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Quote:
Originally Posted by rogan View Post
Memory management debugging is difficult.


Once upon a time, as a newbie, I decided it might be interesting to have a look at the mm code. Drove me to drink chasing it.

I still drink, but I gave up on becoming a kernel hacker.
 
Old 01-30-2019, 07:35 AM   #10
allend
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Quote:
Roger 2019-01-29 21:19:52 UTC
...
Anyhow, after a filthy amount of copying and compiling ...
Quote:
Dave Chinner 2019-01-29 21:41:21 UTC
...
You've been busy!
Quote:
Roger 2019-01-29 03:36:40 UTC
...
Have to get some sleep first.
Quote:
Roger 2019-01-29 09:09:11 UTC
Created attachment 280837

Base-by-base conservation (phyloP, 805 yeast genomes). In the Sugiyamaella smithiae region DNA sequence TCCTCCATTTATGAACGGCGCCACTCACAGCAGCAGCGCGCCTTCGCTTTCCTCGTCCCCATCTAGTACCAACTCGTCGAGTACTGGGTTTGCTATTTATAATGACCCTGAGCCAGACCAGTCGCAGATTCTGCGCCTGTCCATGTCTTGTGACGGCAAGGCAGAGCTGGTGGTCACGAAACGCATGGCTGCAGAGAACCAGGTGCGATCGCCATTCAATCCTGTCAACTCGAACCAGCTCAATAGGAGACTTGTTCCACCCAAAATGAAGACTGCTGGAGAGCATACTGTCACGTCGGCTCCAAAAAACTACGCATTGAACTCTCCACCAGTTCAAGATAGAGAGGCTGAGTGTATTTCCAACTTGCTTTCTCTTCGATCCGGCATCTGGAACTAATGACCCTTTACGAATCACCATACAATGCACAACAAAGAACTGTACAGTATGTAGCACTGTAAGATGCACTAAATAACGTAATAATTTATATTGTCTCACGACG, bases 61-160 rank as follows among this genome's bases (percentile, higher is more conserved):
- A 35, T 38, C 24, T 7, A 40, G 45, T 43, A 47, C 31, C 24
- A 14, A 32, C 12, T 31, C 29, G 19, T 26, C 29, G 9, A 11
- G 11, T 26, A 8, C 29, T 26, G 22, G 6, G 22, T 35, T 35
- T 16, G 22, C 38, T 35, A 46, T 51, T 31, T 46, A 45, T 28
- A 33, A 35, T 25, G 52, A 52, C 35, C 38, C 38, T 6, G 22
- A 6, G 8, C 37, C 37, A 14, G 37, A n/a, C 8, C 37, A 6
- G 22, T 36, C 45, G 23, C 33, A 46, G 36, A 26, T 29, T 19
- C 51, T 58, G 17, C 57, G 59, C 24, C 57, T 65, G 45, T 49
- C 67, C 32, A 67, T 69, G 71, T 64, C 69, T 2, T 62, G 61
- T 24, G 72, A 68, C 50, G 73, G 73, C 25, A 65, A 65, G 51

Where was the sleep?

A salutary lesson, but very inspiring. My congrats.
 
Old 01-30-2019, 09:35 AM   #11
Petri Kaukasoina
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Quote:
Originally Posted by rogan View Post
The drama continues...
https://lkml.org/lkml/2019/1/29/1508 and https://lkml.org/lkml/2019/1/28/1865
 
3 members found this post helpful.
Old 01-30-2019, 10:34 AM   #12
rogan
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allend: Some guy called on my phone and woke me up, I forgot to shut it off. I could not go back to sleep again. Sucks to be 51
Petri: Thanks a bunch for the links. I was a bit worried that Dave had missed the fact that already rc5 had these issues. Now I know better

Last edited by rogan; 01-30-2019 at 10:44 AM.
 
Old 01-30-2019, 06:25 PM   #13
syg00